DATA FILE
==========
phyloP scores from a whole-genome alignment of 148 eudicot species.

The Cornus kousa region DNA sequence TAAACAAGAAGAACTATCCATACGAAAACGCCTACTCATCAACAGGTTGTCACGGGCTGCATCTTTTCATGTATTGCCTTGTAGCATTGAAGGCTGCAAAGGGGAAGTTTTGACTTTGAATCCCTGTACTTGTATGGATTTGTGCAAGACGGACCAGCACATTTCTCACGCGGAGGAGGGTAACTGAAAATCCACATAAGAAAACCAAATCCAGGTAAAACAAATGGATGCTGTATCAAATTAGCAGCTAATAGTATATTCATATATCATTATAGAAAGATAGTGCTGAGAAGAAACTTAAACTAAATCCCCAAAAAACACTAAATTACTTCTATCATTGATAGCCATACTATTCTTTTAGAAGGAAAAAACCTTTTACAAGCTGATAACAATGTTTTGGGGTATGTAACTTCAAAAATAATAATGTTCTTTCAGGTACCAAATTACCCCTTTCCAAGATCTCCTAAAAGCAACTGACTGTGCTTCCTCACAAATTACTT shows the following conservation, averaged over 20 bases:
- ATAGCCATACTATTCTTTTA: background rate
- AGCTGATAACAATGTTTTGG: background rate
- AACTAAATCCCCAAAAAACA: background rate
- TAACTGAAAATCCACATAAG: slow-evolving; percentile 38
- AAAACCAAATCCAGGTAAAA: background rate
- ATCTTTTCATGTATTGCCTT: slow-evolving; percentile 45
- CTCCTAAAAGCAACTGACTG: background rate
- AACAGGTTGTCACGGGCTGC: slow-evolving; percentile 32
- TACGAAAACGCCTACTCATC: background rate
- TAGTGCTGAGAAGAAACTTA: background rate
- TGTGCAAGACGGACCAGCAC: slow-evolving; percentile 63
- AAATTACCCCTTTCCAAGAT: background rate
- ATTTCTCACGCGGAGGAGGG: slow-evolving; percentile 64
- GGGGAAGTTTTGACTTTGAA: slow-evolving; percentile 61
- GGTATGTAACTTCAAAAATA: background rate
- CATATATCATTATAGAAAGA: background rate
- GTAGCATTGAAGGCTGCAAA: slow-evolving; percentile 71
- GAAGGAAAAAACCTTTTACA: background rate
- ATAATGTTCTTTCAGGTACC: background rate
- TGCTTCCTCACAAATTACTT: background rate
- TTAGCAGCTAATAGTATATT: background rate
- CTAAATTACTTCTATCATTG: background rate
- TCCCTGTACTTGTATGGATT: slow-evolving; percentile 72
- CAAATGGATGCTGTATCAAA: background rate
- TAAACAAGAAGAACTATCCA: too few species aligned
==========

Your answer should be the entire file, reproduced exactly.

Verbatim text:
phyloP scores from a whole-genome alignment of 148 eudicot species.

The Cornus kousa region DNA sequence TAAACAAGAAGAACTATCCATACGAAAACGCCTACTCATCAACAGGTTGTCACGGGCTGCATCTTTTCATGTATTGCCTTGTAGCATTGAAGGCTGCAAAGGGGAAGTTTTGACTTTGAATCCCTGTACTTGTATGGATTTGTGCAAGACGGACCAGCACATTTCTCACGCGGAGGAGGGTAACTGAAAATCCACATAAGAAAACCAAATCCAGGTAAAACAAATGGATGCTGTATCAAATTAGCAGCTAATAGTATATTCATATATCATTATAGAAAGATAGTGCTGAGAAGAAACTTAAACTAAATCCCCAAAAAACACTAAATTACTTCTATCATTGATAGCCATACTATTCTTTTAGAAGGAAAAAACCTTTTACAAGCTGATAACAATGTTTTGGGGTATGTAACTTCAAAAATAATAATGTTCTTTCAGGTACCAAATTACCCCTTTCCAAGATCTCCTAAAAGCAACTGACTGTGCTTCCTCACAAATTACTT shows the following conservation, averaged over 20 bases:
- ATAGCCATACTATTCTTTTA: background rate
- AGCTGATAACAATGTTTTGG: background rate
- AACTAAATCCCCAAAAAACA: background rate
- TAACTGAAAATCCACATAAG: slow-evolving; percentile 38
- AAAACCAAATCCAGGTAAAA: background rate
- ATCTTTTCATGTATTGCCTT: slow-evolving; percentile 45
- CTCCTAAAAGCAACTGACTG: background rate
- AACAGGTTGTCACGGGCTGC: slow-evolving; percentile 32
- TACGAAAACGCCTACTCATC: background rate
- TAGTGCTGAGAAGAAACTTA: background rate
- TGTGCAAGACGGACCAGCAC: slow-evolving; percentile 63
- AAATTACCCCTTTCCAAGAT: background rate
- ATTTCTCACGCGGAGGAGGG: slow-evolving; percentile 64
- GGGGAAGTTTTGACTTTGAA: slow-evolving; percentile 61
- GGTATGTAACTTCAAAAATA: background rate
- CATATATCATTATAGAAAGA: background rate
- GTAGCATTGAAGGCTGCAAA: slow-evolving; percentile 71
- GAAGGAAAAAACCTTTTACA: background rate
- ATAATGTTCTTTCAGGTACC: background rate
- TGCTTCCTCACAAATTACTT: background rate
- TTAGCAGCTAATAGTATATT: background rate
- CTAAATTACTTCTATCATTG: background rate
- TCCCTGTACTTGTATGGATT: slow-evolving; percentile 72
- CAAATGGATGCTGTATCAAA: background rate
- TAAACAAGAAGAACTATCCA: too few species aligned